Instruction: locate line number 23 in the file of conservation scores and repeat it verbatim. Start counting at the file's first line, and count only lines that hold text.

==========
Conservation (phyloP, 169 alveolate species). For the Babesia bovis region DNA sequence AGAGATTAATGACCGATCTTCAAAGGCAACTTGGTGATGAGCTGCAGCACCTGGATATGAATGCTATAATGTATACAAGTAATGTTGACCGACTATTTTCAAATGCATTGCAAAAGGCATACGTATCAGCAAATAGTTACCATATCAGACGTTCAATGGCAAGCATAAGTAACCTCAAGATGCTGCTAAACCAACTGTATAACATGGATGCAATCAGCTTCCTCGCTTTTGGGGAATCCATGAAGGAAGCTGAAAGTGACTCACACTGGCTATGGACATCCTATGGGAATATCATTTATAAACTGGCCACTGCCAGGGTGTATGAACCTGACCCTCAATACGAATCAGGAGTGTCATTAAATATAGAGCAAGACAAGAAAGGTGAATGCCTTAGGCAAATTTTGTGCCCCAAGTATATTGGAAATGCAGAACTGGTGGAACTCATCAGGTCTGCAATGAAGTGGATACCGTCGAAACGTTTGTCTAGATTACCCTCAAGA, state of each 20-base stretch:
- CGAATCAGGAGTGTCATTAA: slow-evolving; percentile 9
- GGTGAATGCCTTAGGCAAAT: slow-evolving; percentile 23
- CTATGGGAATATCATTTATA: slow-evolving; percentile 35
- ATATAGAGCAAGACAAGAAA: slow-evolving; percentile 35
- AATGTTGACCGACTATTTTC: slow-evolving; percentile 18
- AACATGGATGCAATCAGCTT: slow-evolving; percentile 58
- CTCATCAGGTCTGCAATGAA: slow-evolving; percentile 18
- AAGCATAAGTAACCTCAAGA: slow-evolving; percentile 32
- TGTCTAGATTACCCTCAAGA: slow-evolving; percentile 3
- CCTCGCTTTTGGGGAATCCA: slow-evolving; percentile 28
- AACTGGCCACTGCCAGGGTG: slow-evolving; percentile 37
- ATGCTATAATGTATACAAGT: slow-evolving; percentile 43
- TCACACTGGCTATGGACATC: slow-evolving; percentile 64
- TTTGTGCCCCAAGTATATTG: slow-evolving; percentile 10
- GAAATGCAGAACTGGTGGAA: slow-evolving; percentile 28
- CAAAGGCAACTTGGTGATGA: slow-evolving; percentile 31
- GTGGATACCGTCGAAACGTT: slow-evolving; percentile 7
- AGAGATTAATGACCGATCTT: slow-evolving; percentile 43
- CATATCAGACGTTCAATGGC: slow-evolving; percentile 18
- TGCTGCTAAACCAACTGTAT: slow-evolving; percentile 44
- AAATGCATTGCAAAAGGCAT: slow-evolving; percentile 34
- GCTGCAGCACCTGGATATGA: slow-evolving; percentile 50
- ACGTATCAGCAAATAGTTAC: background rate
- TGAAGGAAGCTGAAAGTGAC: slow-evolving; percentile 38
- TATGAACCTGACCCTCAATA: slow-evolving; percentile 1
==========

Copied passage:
- GCTGCAGCACCTGGATATGA: slow-evolving; percentile 50